Before NAFTA, if my Fortune 500 (or a small) company sold a pump or motor for a power plant to Mexico, the tariff would be 10% (or more). In India, the tariff could be up to 70%! In order to avoid that tariff companies would avoid it by licensing a manufacturer in Mexico to make it there. Since it was no longer an import, it avoided the tariff and brought down the cost to be competitive. With NAFTA, the 10% Mexico tariff was eliminated so the equipment could be made in a U.S. plant and shipped to Mexico!
Of course, some companies moved to Mexico but they could have done that anyway without the trade agreement. It happens all the time, even before the GOP Congress under President Bush enacted tax deductions for moving a plant or headquarters overseas to duck U.S. taxes (and adding to our deficit.)
After NAFTA, Mexican corn farmers went out of business as Midwest corn producers could import their less expensive corn products into Mexico much cheaper than Mexico could produce it. China moved production of hard goods from China to Mexico to enter the U.S. market, so it cost Chinese laborers work (which they had taken from U.S. workers.)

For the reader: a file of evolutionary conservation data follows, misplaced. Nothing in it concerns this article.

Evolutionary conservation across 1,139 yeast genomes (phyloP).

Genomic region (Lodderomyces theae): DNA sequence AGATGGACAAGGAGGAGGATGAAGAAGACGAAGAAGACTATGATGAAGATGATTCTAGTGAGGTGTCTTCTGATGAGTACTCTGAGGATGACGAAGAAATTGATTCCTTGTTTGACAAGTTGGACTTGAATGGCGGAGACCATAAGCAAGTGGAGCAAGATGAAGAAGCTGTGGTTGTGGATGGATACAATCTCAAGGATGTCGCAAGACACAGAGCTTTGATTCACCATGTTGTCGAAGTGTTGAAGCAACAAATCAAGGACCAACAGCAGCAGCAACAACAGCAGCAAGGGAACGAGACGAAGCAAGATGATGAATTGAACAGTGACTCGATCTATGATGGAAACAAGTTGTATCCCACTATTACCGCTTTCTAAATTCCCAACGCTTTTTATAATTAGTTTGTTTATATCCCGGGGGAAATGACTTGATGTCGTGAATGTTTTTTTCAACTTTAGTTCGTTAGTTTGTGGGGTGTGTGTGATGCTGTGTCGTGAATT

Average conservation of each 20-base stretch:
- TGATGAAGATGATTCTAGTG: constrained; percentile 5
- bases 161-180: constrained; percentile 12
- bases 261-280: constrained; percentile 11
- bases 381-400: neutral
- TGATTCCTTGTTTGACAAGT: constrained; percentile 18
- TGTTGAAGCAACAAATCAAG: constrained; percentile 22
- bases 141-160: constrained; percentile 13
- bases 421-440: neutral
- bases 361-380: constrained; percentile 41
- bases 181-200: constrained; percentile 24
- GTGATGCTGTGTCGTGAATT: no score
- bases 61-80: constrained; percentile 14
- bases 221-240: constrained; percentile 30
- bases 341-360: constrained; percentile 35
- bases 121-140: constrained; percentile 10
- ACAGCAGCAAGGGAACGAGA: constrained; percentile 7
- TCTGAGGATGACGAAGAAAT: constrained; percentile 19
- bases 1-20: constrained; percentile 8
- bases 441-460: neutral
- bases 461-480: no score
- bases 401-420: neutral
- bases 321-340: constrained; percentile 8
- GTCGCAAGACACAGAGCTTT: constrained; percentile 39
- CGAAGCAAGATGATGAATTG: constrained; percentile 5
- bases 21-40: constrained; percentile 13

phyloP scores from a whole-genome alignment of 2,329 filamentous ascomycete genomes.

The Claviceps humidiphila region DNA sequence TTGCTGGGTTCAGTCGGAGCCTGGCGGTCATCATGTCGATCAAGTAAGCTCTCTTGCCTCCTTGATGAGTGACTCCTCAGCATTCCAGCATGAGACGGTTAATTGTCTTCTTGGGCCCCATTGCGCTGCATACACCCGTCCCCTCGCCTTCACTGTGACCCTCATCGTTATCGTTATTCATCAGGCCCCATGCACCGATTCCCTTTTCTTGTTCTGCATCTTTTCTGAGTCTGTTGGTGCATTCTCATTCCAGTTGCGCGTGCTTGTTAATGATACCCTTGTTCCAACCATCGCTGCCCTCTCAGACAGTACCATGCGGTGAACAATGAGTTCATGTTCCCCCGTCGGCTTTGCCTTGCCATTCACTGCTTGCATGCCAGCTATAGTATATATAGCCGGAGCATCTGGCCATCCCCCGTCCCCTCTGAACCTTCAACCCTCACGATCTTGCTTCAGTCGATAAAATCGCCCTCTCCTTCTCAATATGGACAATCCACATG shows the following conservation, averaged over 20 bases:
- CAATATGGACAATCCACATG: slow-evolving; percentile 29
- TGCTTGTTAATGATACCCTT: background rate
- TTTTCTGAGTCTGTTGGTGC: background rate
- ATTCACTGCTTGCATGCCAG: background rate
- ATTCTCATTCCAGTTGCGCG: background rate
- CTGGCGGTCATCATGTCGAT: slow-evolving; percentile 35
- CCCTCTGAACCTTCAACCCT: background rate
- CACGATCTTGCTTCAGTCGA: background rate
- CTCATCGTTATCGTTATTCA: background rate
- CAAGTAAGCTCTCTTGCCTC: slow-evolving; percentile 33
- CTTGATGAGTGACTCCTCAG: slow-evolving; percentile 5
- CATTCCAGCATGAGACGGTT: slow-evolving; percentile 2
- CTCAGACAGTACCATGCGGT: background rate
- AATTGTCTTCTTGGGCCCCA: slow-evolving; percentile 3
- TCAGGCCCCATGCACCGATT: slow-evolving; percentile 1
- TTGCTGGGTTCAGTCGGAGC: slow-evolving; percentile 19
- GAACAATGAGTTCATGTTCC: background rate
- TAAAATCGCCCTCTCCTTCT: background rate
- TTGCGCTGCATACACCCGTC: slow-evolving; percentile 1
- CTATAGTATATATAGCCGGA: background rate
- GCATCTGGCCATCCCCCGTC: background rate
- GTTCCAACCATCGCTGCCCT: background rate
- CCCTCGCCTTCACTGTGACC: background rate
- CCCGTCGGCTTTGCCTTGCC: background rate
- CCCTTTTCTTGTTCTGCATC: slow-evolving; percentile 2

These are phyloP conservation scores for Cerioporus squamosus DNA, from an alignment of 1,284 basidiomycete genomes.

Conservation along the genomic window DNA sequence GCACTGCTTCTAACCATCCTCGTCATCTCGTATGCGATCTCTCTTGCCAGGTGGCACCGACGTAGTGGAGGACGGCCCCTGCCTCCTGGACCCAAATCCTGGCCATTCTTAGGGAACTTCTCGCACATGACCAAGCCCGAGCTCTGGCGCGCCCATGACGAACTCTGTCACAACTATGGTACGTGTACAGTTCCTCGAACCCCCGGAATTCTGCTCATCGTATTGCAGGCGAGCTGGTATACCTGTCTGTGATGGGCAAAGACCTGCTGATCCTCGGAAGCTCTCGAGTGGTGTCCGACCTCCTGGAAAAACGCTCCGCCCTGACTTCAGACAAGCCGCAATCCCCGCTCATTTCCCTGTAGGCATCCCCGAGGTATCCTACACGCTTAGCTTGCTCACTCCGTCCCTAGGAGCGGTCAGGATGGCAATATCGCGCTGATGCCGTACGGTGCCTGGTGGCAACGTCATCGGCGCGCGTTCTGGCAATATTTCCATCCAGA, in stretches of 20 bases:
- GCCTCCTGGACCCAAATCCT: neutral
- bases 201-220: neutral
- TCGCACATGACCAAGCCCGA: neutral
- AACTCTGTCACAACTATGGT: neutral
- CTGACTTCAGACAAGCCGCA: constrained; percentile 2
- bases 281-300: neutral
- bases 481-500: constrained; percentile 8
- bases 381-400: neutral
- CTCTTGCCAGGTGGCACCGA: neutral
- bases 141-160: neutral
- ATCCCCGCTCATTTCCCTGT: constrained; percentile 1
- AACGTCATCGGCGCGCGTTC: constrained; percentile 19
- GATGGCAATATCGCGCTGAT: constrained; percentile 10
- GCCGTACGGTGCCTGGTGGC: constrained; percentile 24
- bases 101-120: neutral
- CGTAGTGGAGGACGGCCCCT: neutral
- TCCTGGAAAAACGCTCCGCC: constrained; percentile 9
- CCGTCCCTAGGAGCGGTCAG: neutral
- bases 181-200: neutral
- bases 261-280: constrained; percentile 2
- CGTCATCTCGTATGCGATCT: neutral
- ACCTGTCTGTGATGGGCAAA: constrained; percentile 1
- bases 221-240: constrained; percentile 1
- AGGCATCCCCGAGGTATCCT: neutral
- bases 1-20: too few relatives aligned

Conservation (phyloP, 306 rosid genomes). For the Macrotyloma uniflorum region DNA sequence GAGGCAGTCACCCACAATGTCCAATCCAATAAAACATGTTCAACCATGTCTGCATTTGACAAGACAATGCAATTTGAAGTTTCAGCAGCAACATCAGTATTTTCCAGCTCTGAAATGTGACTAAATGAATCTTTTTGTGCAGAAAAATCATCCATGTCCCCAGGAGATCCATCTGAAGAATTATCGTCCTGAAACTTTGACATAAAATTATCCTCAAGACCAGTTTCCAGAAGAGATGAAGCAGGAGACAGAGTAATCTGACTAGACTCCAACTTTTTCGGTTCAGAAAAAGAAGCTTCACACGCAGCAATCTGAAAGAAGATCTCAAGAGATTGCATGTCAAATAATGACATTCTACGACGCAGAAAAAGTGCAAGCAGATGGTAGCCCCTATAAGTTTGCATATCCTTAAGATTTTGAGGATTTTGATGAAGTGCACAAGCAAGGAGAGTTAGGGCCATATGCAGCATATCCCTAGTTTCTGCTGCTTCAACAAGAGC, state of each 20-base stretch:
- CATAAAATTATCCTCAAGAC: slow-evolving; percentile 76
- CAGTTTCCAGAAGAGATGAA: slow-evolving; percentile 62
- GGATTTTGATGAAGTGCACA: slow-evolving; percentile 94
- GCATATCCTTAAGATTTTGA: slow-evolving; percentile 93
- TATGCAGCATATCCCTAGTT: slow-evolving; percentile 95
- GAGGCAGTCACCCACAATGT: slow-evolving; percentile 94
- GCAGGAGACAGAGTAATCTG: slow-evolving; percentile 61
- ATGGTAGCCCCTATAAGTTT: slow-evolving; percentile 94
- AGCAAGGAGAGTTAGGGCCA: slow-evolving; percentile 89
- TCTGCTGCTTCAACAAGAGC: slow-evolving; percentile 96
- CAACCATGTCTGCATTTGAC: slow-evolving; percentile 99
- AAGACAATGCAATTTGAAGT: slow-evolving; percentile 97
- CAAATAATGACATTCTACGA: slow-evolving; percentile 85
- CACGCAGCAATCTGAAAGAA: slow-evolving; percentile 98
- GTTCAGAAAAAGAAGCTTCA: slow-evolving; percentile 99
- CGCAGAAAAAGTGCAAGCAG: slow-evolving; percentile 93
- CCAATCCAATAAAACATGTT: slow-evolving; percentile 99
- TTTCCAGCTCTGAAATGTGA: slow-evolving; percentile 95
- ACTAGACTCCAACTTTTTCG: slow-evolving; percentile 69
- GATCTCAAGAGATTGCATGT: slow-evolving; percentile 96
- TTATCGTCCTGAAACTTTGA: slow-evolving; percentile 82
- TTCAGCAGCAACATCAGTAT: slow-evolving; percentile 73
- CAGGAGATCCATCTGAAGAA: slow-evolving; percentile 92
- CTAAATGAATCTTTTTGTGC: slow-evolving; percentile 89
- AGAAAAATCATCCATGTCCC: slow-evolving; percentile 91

Today, without a trade agreement, low cost countries like Korea then Vietnam took over from China as China's labor costs soared. Its a global labor market even without trade agreements.
The TPP lets America set the rules of future trade in Asia instead of China, which now has the world's second largest economy and doesn't give a hoot about fair trade or free trade. I saw it personally. TPP would help American companies sell into China if they eventually join. Even with U.S. approval, all the other countries also have to pass legislation for it to become law.
In the end, it will upgrade labor conditions which are appalling in places like Vietnam (which is now beating out China as a lower-labor cost country for manufacturing exports). It helps U.S. companies export more products made by Americans here in the U.S.
If you don't believe me, read the struggle I personally experienced selling American products into places like China, Mexico and India in Better Times Ahead April Fool - those tough experiences are still exist today because we don't have trade agreements with them. Approval of TPP is a step in the right direction.
Beyond that, the roadmap in "Agenda for American Greatness" at the book link explores how we get America back to No. 1 in this high tech, inescapable global economy.